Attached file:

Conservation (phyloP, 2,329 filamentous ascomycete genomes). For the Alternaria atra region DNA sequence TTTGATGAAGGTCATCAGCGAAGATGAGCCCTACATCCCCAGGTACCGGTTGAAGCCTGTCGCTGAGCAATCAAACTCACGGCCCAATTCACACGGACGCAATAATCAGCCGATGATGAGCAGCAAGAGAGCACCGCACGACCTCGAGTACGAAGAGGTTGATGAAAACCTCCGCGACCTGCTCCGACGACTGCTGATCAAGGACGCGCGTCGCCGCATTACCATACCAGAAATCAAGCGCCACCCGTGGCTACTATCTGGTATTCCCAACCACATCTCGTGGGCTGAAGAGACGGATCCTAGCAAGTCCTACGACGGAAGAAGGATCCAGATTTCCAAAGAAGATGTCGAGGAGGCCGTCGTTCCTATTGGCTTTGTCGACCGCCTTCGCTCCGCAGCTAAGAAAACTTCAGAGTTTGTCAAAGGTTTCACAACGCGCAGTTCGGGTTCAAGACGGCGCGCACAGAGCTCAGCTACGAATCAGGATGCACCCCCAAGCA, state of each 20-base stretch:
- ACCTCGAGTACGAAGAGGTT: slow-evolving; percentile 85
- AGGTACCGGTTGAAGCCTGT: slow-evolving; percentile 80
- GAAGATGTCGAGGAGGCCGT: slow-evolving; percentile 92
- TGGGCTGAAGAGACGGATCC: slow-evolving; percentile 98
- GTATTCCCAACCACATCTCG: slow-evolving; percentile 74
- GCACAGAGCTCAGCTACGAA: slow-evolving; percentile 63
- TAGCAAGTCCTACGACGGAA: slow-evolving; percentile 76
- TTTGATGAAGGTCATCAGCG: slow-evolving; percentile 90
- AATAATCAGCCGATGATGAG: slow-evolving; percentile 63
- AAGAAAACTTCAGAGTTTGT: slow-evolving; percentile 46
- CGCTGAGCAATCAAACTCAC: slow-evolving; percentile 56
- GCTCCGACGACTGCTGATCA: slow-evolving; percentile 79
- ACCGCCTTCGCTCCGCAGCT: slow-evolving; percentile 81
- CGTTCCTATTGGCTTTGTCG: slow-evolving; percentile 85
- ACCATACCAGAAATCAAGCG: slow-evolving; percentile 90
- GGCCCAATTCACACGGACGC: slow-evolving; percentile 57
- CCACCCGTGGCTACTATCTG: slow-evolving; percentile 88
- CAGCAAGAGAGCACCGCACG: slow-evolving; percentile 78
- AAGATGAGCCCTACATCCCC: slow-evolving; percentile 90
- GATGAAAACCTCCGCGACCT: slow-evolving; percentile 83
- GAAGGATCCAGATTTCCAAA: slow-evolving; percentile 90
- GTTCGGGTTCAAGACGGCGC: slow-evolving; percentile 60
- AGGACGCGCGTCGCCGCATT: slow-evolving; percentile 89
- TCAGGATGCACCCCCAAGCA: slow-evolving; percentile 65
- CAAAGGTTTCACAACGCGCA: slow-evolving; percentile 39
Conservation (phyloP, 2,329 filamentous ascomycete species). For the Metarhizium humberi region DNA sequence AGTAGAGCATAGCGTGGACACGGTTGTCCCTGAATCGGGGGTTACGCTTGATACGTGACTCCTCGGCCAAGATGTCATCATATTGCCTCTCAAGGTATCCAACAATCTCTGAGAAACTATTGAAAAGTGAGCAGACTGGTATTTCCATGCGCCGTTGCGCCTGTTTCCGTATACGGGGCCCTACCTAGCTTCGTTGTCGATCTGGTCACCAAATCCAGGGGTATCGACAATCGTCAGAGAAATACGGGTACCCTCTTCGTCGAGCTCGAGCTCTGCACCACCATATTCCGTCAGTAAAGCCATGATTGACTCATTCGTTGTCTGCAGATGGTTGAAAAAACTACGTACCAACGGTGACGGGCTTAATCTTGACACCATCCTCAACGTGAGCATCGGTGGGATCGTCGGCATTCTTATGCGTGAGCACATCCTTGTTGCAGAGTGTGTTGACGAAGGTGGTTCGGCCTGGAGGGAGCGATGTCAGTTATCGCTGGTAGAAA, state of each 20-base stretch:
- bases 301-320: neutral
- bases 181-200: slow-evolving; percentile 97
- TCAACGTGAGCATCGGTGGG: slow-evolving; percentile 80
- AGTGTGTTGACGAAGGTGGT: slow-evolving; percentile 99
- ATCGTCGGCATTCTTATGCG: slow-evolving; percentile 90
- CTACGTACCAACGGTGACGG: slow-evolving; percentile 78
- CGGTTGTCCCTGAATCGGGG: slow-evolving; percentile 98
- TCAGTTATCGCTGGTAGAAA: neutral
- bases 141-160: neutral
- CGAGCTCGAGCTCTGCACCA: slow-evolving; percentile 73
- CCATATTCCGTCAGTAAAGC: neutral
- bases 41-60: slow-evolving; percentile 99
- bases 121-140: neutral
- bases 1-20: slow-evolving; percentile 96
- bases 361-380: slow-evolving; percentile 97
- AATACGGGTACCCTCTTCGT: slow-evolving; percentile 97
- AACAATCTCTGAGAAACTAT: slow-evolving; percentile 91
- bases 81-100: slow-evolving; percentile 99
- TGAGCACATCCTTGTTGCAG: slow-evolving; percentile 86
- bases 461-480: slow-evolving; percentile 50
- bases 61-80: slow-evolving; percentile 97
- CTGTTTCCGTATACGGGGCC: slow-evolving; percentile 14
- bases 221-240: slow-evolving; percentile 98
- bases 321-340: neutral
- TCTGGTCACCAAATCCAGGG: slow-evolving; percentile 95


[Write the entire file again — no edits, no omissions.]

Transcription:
Conservation (phyloP, 2,329 filamentous ascomycete genomes). For the Alternaria atra region DNA sequence TTTGATGAAGGTCATCAGCGAAGATGAGCCCTACATCCCCAGGTACCGGTTGAAGCCTGTCGCTGAGCAATCAAACTCACGGCCCAATTCACACGGACGCAATAATCAGCCGATGATGAGCAGCAAGAGAGCACCGCACGACCTCGAGTACGAAGAGGTTGATGAAAACCTCCGCGACCTGCTCCGACGACTGCTGATCAAGGACGCGCGTCGCCGCATTACCATACCAGAAATCAAGCGCCACCCGTGGCTACTATCTGGTATTCCCAACCACATCTCGTGGGCTGAAGAGACGGATCCTAGCAAGTCCTACGACGGAAGAAGGATCCAGATTTCCAAAGAAGATGTCGAGGAGGCCGTCGTTCCTATTGGCTTTGTCGACCGCCTTCGCTCCGCAGCTAAGAAAACTTCAGAGTTTGTCAAAGGTTTCACAACGCGCAGTTCGGGTTCAAGACGGCGCGCACAGAGCTCAGCTACGAATCAGGATGCACCCCCAAGCA, state of each 20-base stretch:
- ACCTCGAGTACGAAGAGGTT: slow-evolving; percentile 85
- AGGTACCGGTTGAAGCCTGT: slow-evolving; percentile 80
- GAAGATGTCGAGGAGGCCGT: slow-evolving; percentile 92
- TGGGCTGAAGAGACGGATCC: slow-evolving; percentile 98
- GTATTCCCAACCACATCTCG: slow-evolving; percentile 74
- GCACAGAGCTCAGCTACGAA: slow-evolving; percentile 63
- TAGCAAGTCCTACGACGGAA: slow-evolving; percentile 76
- TTTGATGAAGGTCATCAGCG: slow-evolving; percentile 90
- AATAATCAGCCGATGATGAG: slow-evolving; percentile 63
- AAGAAAACTTCAGAGTTTGT: slow-evolving; percentile 46
- CGCTGAGCAATCAAACTCAC: slow-evolving; percentile 56
- GCTCCGACGACTGCTGATCA: slow-evolving; percentile 79
- ACCGCCTTCGCTCCGCAGCT: slow-evolving; percentile 81
- CGTTCCTATTGGCTTTGTCG: slow-evolving; percentile 85
- ACCATACCAGAAATCAAGCG: slow-evolving; percentile 90
- GGCCCAATTCACACGGACGC: slow-evolving; percentile 57
- CCACCCGTGGCTACTATCTG: slow-evolving; percentile 88
- CAGCAAGAGAGCACCGCACG: slow-evolving; percentile 78
- AAGATGAGCCCTACATCCCC: slow-evolving; percentile 90
- GATGAAAACCTCCGCGACCT: slow-evolving; percentile 83
- GAAGGATCCAGATTTCCAAA: slow-evolving; percentile 90
- GTTCGGGTTCAAGACGGCGC: slow-evolving; percentile 60
- AGGACGCGCGTCGCCGCATT: slow-evolving; percentile 89
- TCAGGATGCACCCCCAAGCA: slow-evolving; percentile 65
- CAAAGGTTTCACAACGCGCA: slow-evolving; percentile 39
Conservation (phyloP, 2,329 filamentous ascomycete species). For the Metarhizium humberi region DNA sequence AGTAGAGCATAGCGTGGACACGGTTGTCCCTGAATCGGGGGTTACGCTTGATACGTGACTCCTCGGCCAAGATGTCATCATATTGCCTCTCAAGGTATCCAACAATCTCTGAGAAACTATTGAAAAGTGAGCAGACTGGTATTTCCATGCGCCGTTGCGCCTGTTTCCGTATACGGGGCCCTACCTAGCTTCGTTGTCGATCTGGTCACCAAATCCAGGGGTATCGACAATCGTCAGAGAAATACGGGTACCCTCTTCGTCGAGCTCGAGCTCTGCACCACCATATTCCGTCAGTAAAGCCATGATTGACTCATTCGTTGTCTGCAGATGGTTGAAAAAACTACGTACCAACGGTGACGGGCTTAATCTTGACACCATCCTCAACGTGAGCATCGGTGGGATCGTCGGCATTCTTATGCGTGAGCACATCCTTGTTGCAGAGTGTGTTGACGAAGGTGGTTCGGCCTGGAGGGAGCGATGTCAGTTATCGCTGGTAGAAA, state of each 20-base stretch:
- bases 301-320: neutral
- bases 181-200: slow-evolving; percentile 97
- TCAACGTGAGCATCGGTGGG: slow-evolving; percentile 80
- AGTGTGTTGACGAAGGTGGT: slow-evolving; percentile 99
- ATCGTCGGCATTCTTATGCG: slow-evolving; percentile 90
- CTACGTACCAACGGTGACGG: slow-evolving; percentile 78
- CGGTTGTCCCTGAATCGGGG: slow-evolving; percentile 98
- TCAGTTATCGCTGGTAGAAA: neutral
- bases 141-160: neutral
- CGAGCTCGAGCTCTGCACCA: slow-evolving; percentile 73
- CCATATTCCGTCAGTAAAGC: neutral
- bases 41-60: slow-evolving; percentile 99
- bases 121-140: neutral
- bases 1-20: slow-evolving; percentile 96
- bases 361-380: slow-evolving; percentile 97
- AATACGGGTACCCTCTTCGT: slow-evolving; percentile 97
- AACAATCTCTGAGAAACTAT: slow-evolving; percentile 91
- bases 81-100: slow-evolving; percentile 99
- TGAGCACATCCTTGTTGCAG: slow-evolving; percentile 86
- bases 461-480: slow-evolving; percentile 50
- bases 61-80: slow-evolving; percentile 97
- CTGTTTCCGTATACGGGGCC: slow-evolving; percentile 14
- bases 221-240: slow-evolving; percentile 98
- bases 321-340: neutral
- TCTGGTCACCAAATCCAGGG: slow-evolving; percentile 95